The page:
location of the root page --- both the true root and the current effective
root ("fast" root).  To avoid fetching the metapage for every single index
search, we cache a copy of the meta-data information in the index's
relcache entry (rd_amcache).  This is a bit ticklish since using the cache
implies following a root page pointer that could be stale.  However, a
backend following a cached pointer can sufficiently verify whether it
reached the intended page; either by checking the is-root flag when it
is going to the true root, or by checking that the page has no siblings
when going to the fast root.  At worst, this could result in descending
some extra tree levels if we have a cached pointer to a fast root that is
now above the real fast root.  Such cases shouldn't arise often enough to
be worth optimizing; and in any case we can expect a relcache flush will
discard the cached metapage before long, since a VACUUM that's moved the
fast root pointer can be expected to issue a statistics update for the
index.

The algorithm assumes we can fit at least three items per page
(a "high key" and two real data items).  Therefore it's unsafe
to accept items larger than 1/3rd page size.  Larger items would
work sometimes, but could cause failures later on depending on
what else gets put on their page.

"ScanKey" data structures are used in two fundamentally different ways
in this code, which we describe as "search" scankeys and "insertion"
scankeys.  A search scankey is the kind passed to btbeginscan() or
btrescan() from outside the btree code.  The sk_func pointers in a search
scankey point to comparison functions that return boolean, such as int4lt.
There might be more than one scankey entry for a given index column, or
none at all.  (We require the keys to appear in index column order, but
the order of multiple keys for a given column is unspecified.)  An
insertion scankey uses the same array-of-ScanKey data structure, but the
sk_func pointers point to btree comparison support functions (ie, 3-way
comparators that return int4 values interpreted as <0, =0, >0).  In an
insertion scankey there is exactly one entry per index column.  Insertion
scankeys are built within the btree code (eg, by _bt_mkscankey()) and are
used to locate the starting point of a scan, as well as for locating the
place to insert a new index tuple.  (Note: in the case of an insertion
scankey built from a search scankey, there might be fewer keys than
index columns, indicating that we have no constraints for the remaining
index columns.)  After we have located the starting point of a scan, the
original search scankey is consulted as each index entry is sequentially
scanned to decide whether to return the entry and whether the scan can
stop (see _bt_checkkeys()).

We use term "pivot" index tuples to distinguish tuples which don't point
to heap tuples, but rather used for tree navigation.  Pivot tuples includes
all tuples on non-leaf pages and high keys on leaf pages.  Note that pivot
index tuples are only used to represent which part of the key space belongs
on each page, and can have attribute values copied from non-pivot tuples
that were deleted and killed by VACUUM some time ago.  In principle, we could
truncate away attributes that are not needed for a page high key during a leaf
page split, provided that the remaining attributes distinguish the last index
tuple on the post-split left page as belonging on the left page, and the first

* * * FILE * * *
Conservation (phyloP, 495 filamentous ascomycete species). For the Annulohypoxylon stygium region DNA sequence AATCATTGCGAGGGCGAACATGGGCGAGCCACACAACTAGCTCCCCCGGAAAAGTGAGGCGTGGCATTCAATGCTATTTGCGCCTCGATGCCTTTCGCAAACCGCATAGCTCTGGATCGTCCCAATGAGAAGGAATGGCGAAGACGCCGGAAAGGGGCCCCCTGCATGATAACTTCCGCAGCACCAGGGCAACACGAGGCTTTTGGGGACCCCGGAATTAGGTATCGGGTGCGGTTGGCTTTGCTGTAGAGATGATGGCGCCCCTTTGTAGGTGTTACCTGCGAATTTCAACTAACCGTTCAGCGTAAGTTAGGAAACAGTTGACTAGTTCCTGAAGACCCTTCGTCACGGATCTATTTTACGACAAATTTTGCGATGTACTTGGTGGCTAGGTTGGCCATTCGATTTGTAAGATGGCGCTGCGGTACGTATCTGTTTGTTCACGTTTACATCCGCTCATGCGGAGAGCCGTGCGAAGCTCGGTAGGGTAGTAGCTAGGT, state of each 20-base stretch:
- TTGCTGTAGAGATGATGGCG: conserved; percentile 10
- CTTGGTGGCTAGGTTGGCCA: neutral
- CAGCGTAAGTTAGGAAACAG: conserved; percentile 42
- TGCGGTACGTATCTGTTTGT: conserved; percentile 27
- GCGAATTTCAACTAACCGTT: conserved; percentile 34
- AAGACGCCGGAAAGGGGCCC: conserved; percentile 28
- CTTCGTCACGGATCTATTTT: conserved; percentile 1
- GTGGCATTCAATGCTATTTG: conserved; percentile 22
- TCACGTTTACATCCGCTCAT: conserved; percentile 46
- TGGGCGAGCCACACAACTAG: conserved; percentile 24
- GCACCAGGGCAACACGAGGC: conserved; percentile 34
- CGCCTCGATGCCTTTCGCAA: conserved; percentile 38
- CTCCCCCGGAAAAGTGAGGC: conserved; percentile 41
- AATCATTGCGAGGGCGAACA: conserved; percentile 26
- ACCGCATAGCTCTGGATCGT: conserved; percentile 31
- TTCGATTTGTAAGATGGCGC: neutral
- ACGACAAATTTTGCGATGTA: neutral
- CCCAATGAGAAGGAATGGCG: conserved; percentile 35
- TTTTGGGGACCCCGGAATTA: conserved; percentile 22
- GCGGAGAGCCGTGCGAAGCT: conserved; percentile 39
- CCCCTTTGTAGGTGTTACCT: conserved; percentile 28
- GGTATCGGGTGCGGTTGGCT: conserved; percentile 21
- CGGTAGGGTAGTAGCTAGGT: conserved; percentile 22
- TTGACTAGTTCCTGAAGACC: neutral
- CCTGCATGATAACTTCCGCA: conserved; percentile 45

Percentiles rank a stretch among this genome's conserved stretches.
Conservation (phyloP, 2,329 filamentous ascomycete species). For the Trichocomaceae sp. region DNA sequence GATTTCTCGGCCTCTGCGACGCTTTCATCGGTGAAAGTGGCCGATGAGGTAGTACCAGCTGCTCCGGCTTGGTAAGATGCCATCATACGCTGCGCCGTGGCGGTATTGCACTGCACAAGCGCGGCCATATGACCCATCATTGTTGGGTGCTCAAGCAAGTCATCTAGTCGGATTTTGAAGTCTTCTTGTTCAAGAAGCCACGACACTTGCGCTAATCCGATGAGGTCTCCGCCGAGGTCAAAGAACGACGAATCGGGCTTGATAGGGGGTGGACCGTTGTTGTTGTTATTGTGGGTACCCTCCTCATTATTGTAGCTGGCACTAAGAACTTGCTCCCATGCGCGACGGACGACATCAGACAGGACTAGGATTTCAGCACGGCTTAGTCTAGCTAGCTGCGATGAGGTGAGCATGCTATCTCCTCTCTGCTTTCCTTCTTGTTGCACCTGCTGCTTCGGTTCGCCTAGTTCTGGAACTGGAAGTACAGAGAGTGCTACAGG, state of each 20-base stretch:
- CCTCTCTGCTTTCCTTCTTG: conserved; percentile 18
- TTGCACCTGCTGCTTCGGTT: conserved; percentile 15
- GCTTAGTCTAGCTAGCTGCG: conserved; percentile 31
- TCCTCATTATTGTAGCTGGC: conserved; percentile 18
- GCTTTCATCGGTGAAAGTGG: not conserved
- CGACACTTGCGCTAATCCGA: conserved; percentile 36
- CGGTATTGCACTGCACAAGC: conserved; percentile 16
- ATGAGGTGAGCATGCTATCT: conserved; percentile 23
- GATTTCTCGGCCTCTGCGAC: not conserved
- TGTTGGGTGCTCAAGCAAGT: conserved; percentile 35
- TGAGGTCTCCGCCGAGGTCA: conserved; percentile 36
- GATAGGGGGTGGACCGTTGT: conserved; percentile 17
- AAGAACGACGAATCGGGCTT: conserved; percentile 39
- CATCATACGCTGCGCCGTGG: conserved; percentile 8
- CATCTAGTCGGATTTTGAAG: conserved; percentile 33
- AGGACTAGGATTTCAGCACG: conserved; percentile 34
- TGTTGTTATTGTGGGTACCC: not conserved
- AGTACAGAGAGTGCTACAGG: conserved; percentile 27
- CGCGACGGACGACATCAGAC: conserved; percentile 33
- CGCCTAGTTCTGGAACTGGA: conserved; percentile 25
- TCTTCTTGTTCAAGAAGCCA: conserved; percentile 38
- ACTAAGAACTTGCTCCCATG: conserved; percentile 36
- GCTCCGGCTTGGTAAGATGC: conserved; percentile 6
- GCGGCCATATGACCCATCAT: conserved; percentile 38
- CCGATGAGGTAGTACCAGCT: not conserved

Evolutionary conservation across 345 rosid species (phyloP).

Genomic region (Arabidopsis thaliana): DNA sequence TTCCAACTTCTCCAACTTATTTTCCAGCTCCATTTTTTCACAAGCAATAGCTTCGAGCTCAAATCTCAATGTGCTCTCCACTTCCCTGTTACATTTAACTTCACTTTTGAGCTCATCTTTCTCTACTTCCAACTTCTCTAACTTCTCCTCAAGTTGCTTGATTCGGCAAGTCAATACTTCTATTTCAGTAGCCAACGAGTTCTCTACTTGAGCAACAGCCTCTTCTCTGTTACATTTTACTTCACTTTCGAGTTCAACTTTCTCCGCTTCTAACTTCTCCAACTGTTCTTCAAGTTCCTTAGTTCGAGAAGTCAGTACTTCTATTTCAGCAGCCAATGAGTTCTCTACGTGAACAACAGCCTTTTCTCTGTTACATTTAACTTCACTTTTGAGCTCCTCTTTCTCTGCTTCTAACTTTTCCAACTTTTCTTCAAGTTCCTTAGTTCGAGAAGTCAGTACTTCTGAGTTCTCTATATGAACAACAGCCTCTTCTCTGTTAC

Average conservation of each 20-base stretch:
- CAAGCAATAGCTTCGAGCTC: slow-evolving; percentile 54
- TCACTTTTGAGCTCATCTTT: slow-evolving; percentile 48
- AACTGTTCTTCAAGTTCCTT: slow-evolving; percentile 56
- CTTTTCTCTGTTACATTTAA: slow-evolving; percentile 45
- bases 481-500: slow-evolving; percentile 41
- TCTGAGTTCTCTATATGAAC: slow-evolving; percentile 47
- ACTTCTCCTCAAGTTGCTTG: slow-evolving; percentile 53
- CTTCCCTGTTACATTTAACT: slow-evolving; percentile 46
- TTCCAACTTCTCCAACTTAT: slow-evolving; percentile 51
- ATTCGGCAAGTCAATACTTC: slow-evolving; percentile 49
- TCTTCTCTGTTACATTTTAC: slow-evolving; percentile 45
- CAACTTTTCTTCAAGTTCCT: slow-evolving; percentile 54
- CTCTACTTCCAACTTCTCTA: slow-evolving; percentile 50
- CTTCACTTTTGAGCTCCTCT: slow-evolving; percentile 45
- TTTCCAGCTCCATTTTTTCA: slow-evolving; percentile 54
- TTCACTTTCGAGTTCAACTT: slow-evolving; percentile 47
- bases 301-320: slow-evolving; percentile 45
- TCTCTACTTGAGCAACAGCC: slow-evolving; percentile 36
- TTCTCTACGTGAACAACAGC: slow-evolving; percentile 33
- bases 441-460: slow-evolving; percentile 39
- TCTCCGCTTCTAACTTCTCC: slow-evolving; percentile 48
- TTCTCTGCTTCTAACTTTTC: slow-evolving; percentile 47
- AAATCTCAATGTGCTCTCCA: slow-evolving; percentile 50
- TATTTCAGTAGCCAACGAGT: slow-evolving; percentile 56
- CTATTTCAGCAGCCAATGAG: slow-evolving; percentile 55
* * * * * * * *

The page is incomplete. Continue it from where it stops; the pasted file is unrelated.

index tuple on the post-split right page as belonging on the right page.  This
optimization is sometimes called suffix truncation, and may appear in a future
release. Since the high key is subsequently reused as the downlink in the
parent page for the new right page, suffix truncation can increase index
fan-out considerably by keeping pivot tuples short.  INCLUDE indexes similarly
truncate away non-key attributes at the time of a leaf page split,
increasing fan-out.

Notes About Data Representation
-------------------------------

The right-sibling link required by L&Y is kept in the page "opaque
data" area, as is the left-sibling link, the page level, and some flags.
The page level counts upwards from zero at the leaf level, to the tree
depth minus 1 at the root.  (Counting up from the leaves ensures that we
don't need to renumber any existing pages when splitting the root.)

The Postgres disk block data format (an array of items) doesn't fit
Lehman and Yao's alternating-keys-and-pointers notion of a disk page,
so we have to play some games.

On a page that is not rightmost in its tree level, the "high key" is
kept in the page's first item, and real data items start at item 2.
The link portion of the "high key" item goes unused.  A page that is
rightmost has no "high key", so data items start with the first item.
Putting the high key at the left, rather than the right, may seem odd,
but it avoids moving the high key as we add data items.

On a leaf page, the data items are simply links to (TIDs of) tuples
in the relation being indexed, with the associated key values.

On a non-leaf page, the data items are down-links to child pages with
bounding keys.  The key in each data item is the *lower* bound for
keys on that child page, so logically the key is to the left of that
downlink.  The high key (if present) is the upper bound for the last
downlink.  The first data item on each such page has no lower bound
--- or lower bound of minus infinity, if you prefer.  The comparison
routines must treat it accordingly.  The actual key stored in the
item is irrelevant, and need not be stored at all.  This arrangement
corresponds to the fact that an L&Y non-leaf page has one more pointer
than key.